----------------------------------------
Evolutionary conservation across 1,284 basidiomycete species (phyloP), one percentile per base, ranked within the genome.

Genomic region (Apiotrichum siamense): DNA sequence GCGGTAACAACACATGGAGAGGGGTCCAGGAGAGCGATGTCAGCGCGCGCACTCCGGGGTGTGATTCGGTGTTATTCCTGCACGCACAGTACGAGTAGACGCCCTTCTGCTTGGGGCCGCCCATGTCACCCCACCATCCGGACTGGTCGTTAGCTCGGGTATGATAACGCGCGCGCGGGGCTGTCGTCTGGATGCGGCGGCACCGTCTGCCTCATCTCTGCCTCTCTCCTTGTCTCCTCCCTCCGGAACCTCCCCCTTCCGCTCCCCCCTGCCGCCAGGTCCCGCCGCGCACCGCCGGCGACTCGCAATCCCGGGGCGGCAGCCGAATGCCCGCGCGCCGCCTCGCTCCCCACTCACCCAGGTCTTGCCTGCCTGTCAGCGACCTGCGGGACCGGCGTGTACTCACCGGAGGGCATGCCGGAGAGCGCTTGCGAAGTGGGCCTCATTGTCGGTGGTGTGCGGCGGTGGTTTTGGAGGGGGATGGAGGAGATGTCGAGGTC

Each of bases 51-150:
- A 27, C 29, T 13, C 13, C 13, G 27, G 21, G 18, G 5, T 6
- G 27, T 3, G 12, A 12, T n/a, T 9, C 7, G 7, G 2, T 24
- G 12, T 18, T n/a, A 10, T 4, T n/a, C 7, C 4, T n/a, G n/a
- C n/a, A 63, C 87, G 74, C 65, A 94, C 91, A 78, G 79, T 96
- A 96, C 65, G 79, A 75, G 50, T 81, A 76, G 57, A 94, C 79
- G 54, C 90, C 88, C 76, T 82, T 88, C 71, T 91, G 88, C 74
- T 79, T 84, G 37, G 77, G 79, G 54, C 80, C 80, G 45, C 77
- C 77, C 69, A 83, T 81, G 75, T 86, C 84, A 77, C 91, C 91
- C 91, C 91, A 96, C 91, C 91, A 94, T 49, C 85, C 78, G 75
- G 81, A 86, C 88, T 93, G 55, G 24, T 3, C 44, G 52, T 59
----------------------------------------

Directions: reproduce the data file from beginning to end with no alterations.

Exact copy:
Evolutionary conservation across 1,284 basidiomycete species (phyloP), one percentile per base, ranked within the genome.

Genomic region (Apiotrichum siamense): DNA sequence GCGGTAACAACACATGGAGAGGGGTCCAGGAGAGCGATGTCAGCGCGCGCACTCCGGGGTGTGATTCGGTGTTATTCCTGCACGCACAGTACGAGTAGACGCCCTTCTGCTTGGGGCCGCCCATGTCACCCCACCATCCGGACTGGTCGTTAGCTCGGGTATGATAACGCGCGCGCGGGGCTGTCGTCTGGATGCGGCGGCACCGTCTGCCTCATCTCTGCCTCTCTCCTTGTCTCCTCCCTCCGGAACCTCCCCCTTCCGCTCCCCCCTGCCGCCAGGTCCCGCCGCGCACCGCCGGCGACTCGCAATCCCGGGGCGGCAGCCGAATGCCCGCGCGCCGCCTCGCTCCCCACTCACCCAGGTCTTGCCTGCCTGTCAGCGACCTGCGGGACCGGCGTGTACTCACCGGAGGGCATGCCGGAGAGCGCTTGCGAAGTGGGCCTCATTGTCGGTGGTGTGCGGCGGTGGTTTTGGAGGGGGATGGAGGAGATGTCGAGGTC

Each of bases 51-150:
- A 27, C 29, T 13, C 13, C 13, G 27, G 21, G 18, G 5, T 6
- G 27, T 3, G 12, A 12, T n/a, T 9, C 7, G 7, G 2, T 24
- G 12, T 18, T n/a, A 10, T 4, T n/a, C 7, C 4, T n/a, G n/a
- C n/a, A 63, C 87, G 74, C 65, A 94, C 91, A 78, G 79, T 96
- A 96, C 65, G 79, A 75, G 50, T 81, A 76, G 57, A 94, C 79
- G 54, C 90, C 88, C 76, T 82, T 88, C 71, T 91, G 88, C 74
- T 79, T 84, G 37, G 77, G 79, G 54, C 80, C 80, G 45, C 77
- C 77, C 69, A 83, T 81, G 75, T 86, C 84, A 77, C 91, C 91
- C 91, C 91, A 96, C 91, C 91, A 94, T 49, C 85, C 78, G 75
- G 81, A 86, C 88, T 93, G 55, G 24, T 3, C 44, G 52, T 59